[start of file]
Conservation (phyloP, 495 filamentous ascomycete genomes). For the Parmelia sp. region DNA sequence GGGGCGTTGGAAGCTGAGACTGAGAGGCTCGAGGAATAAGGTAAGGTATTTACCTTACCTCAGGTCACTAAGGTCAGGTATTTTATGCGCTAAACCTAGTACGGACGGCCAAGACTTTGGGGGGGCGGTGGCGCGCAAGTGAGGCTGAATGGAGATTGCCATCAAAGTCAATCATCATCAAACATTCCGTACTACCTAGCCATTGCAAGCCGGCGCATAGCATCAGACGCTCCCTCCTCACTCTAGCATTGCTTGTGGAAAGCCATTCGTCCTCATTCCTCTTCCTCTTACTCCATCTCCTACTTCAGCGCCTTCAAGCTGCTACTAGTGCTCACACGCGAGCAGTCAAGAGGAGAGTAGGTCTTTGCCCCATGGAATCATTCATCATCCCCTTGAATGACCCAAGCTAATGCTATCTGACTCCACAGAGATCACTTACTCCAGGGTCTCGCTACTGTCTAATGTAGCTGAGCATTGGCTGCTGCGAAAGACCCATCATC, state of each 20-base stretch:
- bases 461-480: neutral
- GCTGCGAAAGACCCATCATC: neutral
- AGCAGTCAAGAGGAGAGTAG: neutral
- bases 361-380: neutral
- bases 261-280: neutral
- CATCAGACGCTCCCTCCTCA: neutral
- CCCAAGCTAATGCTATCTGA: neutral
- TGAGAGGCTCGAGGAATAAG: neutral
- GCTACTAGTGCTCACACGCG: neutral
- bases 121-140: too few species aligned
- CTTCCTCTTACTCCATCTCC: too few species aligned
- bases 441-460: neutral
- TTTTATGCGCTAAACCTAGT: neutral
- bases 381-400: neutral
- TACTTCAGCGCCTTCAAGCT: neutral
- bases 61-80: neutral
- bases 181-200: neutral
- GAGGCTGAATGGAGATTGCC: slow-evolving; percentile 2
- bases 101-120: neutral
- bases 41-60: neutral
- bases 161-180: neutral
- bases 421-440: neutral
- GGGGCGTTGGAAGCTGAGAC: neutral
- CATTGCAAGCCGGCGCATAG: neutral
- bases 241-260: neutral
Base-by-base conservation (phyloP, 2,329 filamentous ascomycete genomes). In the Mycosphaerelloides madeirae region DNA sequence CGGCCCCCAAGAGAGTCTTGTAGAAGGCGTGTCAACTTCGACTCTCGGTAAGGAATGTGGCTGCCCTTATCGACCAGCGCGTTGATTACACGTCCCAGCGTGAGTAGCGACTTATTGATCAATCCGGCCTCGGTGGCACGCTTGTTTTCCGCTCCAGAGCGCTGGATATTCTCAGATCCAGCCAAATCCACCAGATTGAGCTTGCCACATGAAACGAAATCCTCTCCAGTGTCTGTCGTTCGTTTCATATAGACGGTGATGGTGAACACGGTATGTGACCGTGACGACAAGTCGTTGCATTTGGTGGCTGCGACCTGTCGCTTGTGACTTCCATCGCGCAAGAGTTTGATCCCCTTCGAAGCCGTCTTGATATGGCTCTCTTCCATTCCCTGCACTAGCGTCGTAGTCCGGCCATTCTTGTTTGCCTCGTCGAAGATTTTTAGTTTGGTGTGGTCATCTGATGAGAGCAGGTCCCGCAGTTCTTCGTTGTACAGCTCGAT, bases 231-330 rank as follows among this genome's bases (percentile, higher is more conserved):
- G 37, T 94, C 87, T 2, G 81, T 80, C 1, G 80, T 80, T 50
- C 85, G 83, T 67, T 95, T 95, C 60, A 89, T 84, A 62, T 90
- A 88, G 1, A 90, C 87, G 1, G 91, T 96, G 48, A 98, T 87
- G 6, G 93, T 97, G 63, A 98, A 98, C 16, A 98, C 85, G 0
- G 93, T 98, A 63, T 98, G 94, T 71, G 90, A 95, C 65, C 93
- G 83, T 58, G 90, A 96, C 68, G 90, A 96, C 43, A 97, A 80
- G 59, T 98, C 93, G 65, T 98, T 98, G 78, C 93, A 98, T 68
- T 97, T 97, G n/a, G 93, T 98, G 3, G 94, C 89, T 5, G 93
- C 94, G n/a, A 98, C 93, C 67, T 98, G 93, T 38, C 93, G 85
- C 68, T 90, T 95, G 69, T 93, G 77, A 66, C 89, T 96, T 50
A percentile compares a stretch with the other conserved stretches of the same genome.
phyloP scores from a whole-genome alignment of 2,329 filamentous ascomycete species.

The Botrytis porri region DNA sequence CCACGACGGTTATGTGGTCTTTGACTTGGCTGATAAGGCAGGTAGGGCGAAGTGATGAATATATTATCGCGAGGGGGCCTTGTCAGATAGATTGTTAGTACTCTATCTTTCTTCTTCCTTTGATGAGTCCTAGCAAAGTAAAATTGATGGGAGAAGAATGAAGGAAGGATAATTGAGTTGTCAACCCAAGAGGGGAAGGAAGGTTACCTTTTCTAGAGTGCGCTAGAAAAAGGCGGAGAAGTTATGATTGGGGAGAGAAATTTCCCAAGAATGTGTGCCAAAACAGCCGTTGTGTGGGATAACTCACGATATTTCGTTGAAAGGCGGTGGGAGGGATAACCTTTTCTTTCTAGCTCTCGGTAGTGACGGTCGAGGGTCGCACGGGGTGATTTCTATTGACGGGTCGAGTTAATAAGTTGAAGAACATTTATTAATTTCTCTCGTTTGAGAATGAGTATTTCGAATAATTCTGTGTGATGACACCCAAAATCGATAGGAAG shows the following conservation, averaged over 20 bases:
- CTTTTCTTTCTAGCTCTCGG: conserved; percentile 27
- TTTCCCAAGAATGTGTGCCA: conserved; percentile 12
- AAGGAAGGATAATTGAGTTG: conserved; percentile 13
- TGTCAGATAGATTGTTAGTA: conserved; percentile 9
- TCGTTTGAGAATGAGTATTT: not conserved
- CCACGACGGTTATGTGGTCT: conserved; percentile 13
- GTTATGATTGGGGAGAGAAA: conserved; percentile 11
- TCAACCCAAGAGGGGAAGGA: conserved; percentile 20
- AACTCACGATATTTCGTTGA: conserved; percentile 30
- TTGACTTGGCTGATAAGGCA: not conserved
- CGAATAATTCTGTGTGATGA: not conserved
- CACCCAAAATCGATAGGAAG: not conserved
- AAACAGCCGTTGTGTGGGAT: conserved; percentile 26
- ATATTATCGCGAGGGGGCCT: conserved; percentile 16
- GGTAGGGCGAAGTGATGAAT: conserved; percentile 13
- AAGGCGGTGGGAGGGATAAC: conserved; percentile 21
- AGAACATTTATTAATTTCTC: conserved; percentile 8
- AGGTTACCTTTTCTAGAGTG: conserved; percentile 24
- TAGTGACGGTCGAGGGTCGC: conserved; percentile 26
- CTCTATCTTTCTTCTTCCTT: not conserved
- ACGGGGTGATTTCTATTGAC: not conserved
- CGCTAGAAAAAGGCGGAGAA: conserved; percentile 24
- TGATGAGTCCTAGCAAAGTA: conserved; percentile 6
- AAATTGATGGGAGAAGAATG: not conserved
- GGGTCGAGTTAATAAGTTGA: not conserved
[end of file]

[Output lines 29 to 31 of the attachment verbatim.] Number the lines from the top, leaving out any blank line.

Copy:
- C 85, G 83, T 67, T 95, T 95, C 60, A 89, T 84, A 62, T 90
- A 88, G 1, A 90, C 87, G 1, G 91, T 96, G 48, A 98, T 87
- G 6, G 93, T 97, G 63, A 98, A 98, C 16, A 98, C 85, G 0